The black paper of quantum cryptography: real implementation problems

Scarani, Valerio
Kurtsiefer, Christian
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The laws of physics play a crucial role in the security of quantum key distribution (QKD). This fact has often been misunderstood as if the security of QKD would be based only on the laws of physics. As the experts know well, things are more subtle. We review the progresses in practical QKD focusing on (I) the elements of trust that are common to classical and quantum implementations of key distribution; and (II) some threats to security that have been highlighted recently, none of which is unredeemable (i.e., in principle QKD can be made secure). This leads us to guess that the field, similar to non-quantum modern cryptography, is going to split in two directions: those who pursue practical devices may have to moderate their security claims; those who pursue ultimate security may have to suspend their claims of usefulness.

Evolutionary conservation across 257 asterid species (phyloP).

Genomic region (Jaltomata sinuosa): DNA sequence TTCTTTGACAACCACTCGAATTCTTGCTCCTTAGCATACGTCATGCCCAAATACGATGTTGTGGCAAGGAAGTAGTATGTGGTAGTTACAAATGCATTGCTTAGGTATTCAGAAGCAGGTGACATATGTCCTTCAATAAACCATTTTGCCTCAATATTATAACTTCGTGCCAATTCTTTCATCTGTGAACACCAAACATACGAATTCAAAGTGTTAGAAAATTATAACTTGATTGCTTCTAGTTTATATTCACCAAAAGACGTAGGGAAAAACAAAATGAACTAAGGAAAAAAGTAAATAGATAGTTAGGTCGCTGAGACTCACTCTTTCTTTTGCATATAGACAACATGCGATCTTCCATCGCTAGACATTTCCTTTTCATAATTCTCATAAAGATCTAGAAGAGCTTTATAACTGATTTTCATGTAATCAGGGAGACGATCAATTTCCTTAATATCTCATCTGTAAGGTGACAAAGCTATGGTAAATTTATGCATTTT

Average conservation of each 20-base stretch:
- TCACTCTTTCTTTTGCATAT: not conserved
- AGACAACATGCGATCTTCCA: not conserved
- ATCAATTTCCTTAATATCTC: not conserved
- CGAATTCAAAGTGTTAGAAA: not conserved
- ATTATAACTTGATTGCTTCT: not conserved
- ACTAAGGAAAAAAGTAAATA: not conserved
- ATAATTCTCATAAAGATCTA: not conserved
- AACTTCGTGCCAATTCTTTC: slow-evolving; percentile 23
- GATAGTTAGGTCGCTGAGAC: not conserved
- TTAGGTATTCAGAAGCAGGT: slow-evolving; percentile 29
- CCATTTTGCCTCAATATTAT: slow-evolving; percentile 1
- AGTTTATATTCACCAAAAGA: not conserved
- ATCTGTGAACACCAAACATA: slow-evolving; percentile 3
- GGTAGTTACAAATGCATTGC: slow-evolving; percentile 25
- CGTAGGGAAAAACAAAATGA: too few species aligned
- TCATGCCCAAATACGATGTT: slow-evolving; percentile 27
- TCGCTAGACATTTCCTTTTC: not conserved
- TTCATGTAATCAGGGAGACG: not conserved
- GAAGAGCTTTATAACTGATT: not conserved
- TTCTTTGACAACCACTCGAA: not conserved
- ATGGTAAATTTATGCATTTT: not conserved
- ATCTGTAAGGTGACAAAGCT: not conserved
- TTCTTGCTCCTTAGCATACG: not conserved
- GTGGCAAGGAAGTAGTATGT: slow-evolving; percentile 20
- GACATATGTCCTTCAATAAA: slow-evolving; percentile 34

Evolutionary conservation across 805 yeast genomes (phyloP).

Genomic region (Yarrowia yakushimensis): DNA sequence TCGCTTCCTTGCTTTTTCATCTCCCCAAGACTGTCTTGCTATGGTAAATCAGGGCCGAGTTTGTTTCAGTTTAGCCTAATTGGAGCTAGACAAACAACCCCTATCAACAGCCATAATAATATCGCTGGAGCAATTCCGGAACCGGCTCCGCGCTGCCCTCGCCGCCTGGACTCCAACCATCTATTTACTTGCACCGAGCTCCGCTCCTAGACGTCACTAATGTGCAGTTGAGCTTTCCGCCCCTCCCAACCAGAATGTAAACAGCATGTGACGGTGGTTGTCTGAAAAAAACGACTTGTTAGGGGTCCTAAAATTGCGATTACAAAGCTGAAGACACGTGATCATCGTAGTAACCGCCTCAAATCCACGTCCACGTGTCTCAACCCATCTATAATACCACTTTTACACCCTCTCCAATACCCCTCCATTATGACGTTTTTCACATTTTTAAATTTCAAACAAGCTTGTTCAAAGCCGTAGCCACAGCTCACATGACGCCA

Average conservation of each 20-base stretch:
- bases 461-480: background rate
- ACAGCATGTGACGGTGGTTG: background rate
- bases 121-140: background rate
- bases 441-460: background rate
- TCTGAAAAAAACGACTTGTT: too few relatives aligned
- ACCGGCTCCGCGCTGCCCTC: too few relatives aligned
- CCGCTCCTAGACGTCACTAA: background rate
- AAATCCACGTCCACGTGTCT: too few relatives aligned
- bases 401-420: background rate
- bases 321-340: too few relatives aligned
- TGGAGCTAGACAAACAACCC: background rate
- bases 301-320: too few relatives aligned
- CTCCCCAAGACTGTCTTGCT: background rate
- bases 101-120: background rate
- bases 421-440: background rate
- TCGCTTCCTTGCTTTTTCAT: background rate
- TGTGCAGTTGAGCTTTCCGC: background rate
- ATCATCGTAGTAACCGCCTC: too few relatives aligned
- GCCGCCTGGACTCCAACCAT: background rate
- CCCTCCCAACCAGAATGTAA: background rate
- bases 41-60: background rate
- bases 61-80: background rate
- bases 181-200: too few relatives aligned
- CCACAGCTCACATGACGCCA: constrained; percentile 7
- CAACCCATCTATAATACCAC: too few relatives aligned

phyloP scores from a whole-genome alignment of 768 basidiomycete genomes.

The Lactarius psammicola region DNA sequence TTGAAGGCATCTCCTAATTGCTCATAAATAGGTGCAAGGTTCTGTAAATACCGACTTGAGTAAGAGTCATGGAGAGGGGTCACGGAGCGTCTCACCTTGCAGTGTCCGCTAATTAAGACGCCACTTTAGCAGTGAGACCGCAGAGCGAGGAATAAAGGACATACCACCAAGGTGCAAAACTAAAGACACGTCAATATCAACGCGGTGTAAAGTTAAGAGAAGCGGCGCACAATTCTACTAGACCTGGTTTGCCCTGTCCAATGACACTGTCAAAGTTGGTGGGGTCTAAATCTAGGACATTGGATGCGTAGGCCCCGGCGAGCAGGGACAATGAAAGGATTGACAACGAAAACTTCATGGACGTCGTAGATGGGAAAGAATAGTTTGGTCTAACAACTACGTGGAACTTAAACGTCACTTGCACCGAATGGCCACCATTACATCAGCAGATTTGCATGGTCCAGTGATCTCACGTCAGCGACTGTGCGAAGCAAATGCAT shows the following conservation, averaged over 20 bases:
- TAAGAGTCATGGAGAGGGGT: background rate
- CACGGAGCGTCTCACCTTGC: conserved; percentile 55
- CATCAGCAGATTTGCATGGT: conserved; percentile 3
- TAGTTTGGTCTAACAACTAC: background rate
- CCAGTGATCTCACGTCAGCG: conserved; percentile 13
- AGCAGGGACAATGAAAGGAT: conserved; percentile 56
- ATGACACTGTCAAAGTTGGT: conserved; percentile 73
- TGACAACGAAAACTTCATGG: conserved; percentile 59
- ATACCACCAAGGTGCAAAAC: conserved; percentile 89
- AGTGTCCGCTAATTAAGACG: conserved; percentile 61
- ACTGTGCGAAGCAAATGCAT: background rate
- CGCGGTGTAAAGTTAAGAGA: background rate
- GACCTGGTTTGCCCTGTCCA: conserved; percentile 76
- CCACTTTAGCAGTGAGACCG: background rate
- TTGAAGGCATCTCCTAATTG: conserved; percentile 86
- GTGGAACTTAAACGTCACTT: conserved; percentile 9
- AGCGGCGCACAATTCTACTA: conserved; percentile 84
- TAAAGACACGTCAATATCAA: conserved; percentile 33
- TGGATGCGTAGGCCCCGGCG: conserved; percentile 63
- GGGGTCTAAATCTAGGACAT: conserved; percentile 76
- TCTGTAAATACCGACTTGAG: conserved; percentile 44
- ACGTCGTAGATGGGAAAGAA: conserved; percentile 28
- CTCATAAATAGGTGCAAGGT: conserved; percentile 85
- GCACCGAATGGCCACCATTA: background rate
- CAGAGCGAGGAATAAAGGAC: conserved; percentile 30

Comment: Small changes and clarifications. This paper still describes the situation of QKD in June 2009, when its first version was sent out; we have mentioned a few developments in a Note added in proof. Accepted in a special issue of "Theoretical Computer Science" (T. Mor and R. Renner, editors)
Quantum Physics